Questions and Answers about Tennessee Workers Compensation – Part VII

          WORKERS’ COMPENSATION REFORM ACT OF 1996 

Q.        What major changes in the rights and benefits of injured workers in Tennessee resulted upon the passage of the Workers’ Compensation Reform Act of 1996?

 A.        The following items are the most significant changes resulting from the passage of the Workers’ Compensation Reform Act of 1996:

 1.         The Commissioner of Labor or the Commissioner’s designated representative may approve workers’ compensation settlements which were previously approved by trial court judges if the settlement has been signed by the employer and the injured worker, and the Department of Labor has determined that the injured employee is receiving substantially the benefits provided by the Workers’ Compensation Law.  If the injured worker was not represented by a lawyer, the settlement agreement must be reviewed by a Workers’ Compensation Specialist within the Tennessee Department of Labor. 

 2.         If an injured worker has reached maximum medical improvement, a permanent impairment rating has been assigned, and payment of the claim is not in dispute, then compensation payments will continued after the injured worker reached maximum medical improvement until the earlier of the following:

 a.         The injured employee accepts or rejects a job offered by the employer at a wage equal to or greater than the employee’s pre-injury wage;

 b.         The parties agree to waive the holding of the Benefit Review Conference; or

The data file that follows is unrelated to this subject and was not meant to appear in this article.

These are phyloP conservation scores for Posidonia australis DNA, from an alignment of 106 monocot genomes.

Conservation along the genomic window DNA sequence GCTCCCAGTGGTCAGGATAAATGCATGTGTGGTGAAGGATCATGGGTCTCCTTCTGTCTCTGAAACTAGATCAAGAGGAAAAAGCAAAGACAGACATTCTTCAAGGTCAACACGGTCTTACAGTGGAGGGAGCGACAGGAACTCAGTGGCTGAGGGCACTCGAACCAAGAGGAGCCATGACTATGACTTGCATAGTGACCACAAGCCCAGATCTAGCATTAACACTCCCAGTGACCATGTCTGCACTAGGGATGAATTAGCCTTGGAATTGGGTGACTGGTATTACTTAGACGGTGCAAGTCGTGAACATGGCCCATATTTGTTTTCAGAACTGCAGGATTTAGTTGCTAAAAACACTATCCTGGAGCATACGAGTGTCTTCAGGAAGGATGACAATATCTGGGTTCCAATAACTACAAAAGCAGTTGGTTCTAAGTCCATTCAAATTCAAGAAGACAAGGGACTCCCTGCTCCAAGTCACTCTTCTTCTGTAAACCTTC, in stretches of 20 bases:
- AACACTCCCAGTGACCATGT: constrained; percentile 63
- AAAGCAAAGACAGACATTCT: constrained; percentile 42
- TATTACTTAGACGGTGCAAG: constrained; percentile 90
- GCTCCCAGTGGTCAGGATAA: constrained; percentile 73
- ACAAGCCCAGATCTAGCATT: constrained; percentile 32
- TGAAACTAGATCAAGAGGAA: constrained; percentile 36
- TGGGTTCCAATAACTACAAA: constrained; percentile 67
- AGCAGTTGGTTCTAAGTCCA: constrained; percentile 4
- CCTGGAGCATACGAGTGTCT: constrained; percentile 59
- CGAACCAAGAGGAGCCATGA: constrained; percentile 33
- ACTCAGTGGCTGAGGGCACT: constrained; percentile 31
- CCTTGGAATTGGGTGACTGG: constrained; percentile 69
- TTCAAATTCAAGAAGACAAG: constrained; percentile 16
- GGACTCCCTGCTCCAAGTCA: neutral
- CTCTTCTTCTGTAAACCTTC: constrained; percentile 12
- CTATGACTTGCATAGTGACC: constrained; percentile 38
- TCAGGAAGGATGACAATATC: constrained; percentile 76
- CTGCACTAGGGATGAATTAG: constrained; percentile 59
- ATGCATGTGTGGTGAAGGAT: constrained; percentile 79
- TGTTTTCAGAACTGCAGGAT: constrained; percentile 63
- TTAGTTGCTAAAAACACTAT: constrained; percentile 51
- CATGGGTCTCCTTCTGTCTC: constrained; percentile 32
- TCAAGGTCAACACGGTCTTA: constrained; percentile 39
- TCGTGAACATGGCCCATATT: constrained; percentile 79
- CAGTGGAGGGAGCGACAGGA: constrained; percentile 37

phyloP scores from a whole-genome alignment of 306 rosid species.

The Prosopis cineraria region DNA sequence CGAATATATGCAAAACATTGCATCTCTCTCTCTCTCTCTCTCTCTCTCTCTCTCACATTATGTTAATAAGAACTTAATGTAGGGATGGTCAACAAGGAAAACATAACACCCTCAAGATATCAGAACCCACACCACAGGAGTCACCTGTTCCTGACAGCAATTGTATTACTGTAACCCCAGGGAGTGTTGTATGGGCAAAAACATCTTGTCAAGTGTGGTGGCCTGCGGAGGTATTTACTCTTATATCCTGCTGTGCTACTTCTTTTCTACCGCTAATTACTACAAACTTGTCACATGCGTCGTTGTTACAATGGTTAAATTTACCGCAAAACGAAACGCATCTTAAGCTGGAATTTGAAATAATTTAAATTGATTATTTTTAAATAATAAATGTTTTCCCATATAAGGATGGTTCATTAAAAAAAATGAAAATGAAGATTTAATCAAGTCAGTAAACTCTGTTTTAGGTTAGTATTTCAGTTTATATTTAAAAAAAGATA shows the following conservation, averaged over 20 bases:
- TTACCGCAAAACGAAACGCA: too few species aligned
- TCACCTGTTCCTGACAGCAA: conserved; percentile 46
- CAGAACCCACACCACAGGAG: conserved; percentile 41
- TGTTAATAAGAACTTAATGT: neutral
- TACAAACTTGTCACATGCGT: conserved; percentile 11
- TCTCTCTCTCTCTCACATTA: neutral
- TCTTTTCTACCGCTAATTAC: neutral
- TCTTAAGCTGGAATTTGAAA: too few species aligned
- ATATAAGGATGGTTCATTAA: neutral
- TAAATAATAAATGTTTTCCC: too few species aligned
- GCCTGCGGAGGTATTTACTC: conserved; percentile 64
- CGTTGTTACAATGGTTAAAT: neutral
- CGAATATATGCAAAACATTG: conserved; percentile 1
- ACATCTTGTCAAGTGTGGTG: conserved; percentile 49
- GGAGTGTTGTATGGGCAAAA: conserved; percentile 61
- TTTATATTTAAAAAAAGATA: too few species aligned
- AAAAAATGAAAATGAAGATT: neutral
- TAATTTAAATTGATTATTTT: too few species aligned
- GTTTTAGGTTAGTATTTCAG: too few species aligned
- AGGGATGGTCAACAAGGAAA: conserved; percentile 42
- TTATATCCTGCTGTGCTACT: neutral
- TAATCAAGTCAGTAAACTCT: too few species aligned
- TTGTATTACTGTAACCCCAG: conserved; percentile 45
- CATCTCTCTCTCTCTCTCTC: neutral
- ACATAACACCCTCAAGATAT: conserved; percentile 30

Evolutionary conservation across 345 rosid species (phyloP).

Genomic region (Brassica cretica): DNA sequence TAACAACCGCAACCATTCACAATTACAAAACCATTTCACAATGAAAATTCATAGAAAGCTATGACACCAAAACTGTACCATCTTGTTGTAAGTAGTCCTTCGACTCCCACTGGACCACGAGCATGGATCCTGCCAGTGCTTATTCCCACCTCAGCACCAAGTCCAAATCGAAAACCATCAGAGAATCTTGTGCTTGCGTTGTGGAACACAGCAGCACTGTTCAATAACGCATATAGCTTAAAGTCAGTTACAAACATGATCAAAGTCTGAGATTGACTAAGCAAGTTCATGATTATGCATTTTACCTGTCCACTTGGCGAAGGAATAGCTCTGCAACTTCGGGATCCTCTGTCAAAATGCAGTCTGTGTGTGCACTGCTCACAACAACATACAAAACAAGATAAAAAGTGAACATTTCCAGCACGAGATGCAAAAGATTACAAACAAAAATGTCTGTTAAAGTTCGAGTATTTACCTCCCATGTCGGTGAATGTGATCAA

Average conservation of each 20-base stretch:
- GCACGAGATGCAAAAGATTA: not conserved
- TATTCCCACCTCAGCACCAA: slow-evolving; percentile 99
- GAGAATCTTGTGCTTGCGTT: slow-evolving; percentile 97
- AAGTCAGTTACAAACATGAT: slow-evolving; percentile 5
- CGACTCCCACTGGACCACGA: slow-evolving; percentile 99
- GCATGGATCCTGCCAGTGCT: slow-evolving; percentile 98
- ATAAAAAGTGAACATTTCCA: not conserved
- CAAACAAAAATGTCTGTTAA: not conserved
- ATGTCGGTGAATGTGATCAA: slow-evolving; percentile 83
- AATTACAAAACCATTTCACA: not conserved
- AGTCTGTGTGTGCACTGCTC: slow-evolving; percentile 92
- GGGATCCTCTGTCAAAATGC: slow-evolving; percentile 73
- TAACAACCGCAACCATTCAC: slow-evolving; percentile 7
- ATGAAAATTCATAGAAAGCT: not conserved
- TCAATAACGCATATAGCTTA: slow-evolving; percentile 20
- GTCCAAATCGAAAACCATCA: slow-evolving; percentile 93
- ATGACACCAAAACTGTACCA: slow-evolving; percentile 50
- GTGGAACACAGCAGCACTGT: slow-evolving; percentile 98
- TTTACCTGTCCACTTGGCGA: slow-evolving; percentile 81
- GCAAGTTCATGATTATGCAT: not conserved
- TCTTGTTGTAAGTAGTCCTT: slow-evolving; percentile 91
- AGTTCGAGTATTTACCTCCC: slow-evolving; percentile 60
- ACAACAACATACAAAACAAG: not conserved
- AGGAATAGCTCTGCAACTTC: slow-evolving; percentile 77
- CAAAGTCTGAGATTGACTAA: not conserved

c.         A Benefit Review Conference is held and a report is filed.

             In no case will payments subsequent to maximum medical improvement exceed the lesser of sixty (60) days or the value of the employee’s permanent partial disability award calculated solely upon the medical impairment.

 3.         Benefit Review Conference conducted by a Workers’ Compensation Specialist employed by the Department of Labor will be required in cases involving injuries occurring on or after January 1, 1997, unless the Department of Labor is unable to make a Specialist available within thirty (30) days of a request for a Benefit Review Conference or the employer and employee or their representatives agree in writing to waiver the Benefit Review Conference.

4.         Where the employer has implemented a “drug free workplace program,” drug and alcohol testing is permitted after an injury in the workplace, if the employer has reasonable suspicion to believe drugs or alcohol played a role in the injury.  If drugs or alcohol are present beyond certain specified levels, it is presumed that the injury was caused by the intoxicant.  This presumption can only be overcome by a preponderance of the evidence at trial.  If an injured worker refuses to submit to a drug test, it shall be presumed, in the absence of a preponderance of the evidence, that the injury was caused primarily by the influence of drugs or alcohol.  Injured employees who refuse to be tested forfeit all workers’ compensation medical and indemnity benefits unless they can demonstrate that the injury was not caused primarily by the influence of drugs or alcohol.

 Q.        Do the changes set out in the Workers’ Compensation Reform Act of 1996 affect all persons whose workers’ compensation claims had not been settled at the time of the passage of the Workers’ Compensation Reform Act of 1996?

 A.        Most portions of the new law will apply to all injuries that occur after January 1, 1997, with the exception of the right to receive payments as described at No. 2 above which became effective July 1, 1996, and would apply to all persons reaching maximum medical improvement after July 1, 1996.